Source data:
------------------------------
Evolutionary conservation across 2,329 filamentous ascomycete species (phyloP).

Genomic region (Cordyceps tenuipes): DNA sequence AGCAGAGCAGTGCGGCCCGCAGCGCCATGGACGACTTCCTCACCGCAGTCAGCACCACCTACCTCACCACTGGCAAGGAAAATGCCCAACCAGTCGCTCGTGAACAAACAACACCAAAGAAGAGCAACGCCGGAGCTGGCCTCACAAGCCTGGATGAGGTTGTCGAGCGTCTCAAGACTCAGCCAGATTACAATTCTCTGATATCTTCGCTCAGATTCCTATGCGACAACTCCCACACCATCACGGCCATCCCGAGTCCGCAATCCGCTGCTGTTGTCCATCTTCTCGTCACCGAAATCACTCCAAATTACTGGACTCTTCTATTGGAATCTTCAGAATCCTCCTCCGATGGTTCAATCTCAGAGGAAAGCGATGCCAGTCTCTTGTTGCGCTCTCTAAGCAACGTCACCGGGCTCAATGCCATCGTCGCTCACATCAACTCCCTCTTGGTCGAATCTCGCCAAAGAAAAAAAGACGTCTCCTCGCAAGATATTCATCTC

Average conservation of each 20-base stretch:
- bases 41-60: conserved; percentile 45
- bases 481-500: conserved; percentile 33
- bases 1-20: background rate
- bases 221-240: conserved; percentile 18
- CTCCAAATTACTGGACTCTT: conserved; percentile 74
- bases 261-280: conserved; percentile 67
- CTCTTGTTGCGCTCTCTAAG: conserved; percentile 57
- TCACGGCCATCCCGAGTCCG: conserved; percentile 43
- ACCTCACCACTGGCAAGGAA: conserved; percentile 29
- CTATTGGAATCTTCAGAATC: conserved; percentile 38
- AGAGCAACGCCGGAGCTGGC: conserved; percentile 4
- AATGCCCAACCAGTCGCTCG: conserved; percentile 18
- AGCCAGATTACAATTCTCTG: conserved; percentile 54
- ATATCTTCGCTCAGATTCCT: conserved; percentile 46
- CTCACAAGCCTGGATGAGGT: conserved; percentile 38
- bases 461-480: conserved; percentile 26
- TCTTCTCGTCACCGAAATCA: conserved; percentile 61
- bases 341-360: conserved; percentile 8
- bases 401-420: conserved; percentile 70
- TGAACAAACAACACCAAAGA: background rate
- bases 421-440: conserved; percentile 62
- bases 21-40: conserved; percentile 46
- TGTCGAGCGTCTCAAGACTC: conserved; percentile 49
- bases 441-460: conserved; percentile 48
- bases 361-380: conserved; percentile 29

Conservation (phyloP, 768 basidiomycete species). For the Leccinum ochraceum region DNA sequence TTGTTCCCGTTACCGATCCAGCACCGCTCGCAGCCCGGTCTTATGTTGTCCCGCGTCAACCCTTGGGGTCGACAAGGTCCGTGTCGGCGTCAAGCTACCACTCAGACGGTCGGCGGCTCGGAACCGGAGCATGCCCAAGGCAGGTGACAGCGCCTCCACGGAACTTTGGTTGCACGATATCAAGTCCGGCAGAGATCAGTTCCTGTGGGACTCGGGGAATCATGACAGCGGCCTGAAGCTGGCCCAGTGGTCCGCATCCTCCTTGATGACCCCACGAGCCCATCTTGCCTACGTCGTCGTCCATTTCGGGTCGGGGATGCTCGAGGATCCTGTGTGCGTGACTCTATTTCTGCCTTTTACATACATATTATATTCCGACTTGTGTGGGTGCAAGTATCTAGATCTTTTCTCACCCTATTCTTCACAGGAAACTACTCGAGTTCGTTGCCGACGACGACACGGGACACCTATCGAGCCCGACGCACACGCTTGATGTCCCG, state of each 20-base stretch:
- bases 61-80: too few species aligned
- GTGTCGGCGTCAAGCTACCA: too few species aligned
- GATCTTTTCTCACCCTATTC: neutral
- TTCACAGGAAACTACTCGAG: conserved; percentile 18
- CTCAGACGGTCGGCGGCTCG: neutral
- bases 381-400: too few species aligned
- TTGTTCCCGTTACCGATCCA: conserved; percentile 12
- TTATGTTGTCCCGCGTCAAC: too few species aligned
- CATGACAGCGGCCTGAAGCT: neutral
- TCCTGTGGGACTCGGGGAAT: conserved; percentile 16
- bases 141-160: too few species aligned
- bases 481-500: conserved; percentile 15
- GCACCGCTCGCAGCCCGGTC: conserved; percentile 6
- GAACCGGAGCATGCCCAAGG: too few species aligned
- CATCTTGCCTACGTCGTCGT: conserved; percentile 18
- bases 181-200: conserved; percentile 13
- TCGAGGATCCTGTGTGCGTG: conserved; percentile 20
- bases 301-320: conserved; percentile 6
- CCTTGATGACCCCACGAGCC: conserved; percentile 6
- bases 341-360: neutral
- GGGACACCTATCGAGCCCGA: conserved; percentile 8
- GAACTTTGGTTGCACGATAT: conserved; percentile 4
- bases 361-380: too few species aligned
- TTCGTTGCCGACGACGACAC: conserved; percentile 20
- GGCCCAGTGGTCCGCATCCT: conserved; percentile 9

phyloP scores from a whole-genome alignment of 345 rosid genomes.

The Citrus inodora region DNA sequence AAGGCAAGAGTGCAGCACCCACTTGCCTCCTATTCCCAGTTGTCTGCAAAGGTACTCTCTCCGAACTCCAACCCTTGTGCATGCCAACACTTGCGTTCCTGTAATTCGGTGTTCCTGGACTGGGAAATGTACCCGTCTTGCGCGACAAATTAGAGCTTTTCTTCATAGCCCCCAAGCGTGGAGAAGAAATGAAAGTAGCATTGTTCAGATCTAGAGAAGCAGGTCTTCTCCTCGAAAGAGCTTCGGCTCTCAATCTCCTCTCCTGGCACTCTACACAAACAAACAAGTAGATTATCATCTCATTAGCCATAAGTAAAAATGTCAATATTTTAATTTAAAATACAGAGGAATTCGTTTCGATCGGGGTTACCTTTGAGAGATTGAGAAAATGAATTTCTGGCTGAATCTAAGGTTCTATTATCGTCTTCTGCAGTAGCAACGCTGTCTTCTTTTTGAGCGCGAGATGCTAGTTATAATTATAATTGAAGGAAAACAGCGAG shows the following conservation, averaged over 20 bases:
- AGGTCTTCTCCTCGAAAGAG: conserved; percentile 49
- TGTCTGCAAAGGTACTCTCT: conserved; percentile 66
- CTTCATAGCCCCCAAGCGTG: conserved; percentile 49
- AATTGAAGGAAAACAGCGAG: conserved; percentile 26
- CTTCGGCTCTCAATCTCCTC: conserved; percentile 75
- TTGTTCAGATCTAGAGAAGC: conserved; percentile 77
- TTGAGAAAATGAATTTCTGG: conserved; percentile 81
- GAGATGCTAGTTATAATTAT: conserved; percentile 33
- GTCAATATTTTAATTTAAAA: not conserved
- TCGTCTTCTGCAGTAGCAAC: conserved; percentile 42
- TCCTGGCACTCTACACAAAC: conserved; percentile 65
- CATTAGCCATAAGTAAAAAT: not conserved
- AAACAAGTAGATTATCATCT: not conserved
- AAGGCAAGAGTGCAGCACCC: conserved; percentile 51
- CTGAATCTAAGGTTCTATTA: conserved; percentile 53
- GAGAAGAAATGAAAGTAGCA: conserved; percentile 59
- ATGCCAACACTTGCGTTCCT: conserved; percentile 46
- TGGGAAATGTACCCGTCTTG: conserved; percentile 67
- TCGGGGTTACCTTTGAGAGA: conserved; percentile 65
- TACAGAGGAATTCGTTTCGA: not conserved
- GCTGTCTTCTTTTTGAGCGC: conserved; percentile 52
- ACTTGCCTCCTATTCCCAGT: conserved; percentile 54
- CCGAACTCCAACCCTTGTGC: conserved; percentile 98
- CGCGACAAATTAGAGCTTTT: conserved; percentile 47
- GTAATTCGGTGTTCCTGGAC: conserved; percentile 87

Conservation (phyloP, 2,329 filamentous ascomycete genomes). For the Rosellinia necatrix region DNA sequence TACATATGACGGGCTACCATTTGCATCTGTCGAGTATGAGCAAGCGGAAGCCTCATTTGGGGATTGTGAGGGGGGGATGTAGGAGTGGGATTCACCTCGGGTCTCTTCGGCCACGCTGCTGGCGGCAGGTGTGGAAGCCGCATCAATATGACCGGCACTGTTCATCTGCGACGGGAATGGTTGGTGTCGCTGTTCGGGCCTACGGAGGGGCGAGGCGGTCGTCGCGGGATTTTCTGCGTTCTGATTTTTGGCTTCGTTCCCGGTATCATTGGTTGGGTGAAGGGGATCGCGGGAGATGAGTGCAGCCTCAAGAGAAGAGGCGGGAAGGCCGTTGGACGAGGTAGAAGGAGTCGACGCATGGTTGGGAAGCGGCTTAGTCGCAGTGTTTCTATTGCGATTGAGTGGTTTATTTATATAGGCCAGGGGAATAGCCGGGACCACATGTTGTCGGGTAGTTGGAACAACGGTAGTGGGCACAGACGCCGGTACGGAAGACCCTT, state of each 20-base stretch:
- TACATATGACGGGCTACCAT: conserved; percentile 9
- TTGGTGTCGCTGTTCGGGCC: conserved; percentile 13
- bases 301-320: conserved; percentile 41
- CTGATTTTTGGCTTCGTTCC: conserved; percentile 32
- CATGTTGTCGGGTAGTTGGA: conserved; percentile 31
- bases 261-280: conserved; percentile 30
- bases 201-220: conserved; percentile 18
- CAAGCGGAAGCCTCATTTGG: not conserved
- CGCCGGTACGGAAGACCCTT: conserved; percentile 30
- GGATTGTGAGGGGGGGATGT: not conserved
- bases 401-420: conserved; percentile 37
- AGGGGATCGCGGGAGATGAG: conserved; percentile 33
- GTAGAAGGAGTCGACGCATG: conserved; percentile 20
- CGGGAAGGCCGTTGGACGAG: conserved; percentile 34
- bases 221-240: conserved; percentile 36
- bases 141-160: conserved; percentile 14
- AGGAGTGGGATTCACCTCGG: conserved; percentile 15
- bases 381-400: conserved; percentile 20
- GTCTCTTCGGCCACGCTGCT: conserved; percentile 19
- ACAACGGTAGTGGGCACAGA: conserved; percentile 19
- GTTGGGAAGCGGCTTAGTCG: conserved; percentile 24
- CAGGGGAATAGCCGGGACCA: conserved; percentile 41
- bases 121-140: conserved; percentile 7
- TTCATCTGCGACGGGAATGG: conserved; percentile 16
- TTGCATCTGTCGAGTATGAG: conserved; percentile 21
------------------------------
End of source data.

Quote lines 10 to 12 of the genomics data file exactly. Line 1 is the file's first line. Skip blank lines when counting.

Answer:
- CTCTTGTTGCGCTCTCTAAG: conserved; percentile 57
- TCACGGCCATCCCGAGTCCG: conserved; percentile 43
- ACCTCACCACTGGCAAGGAA: conserved; percentile 29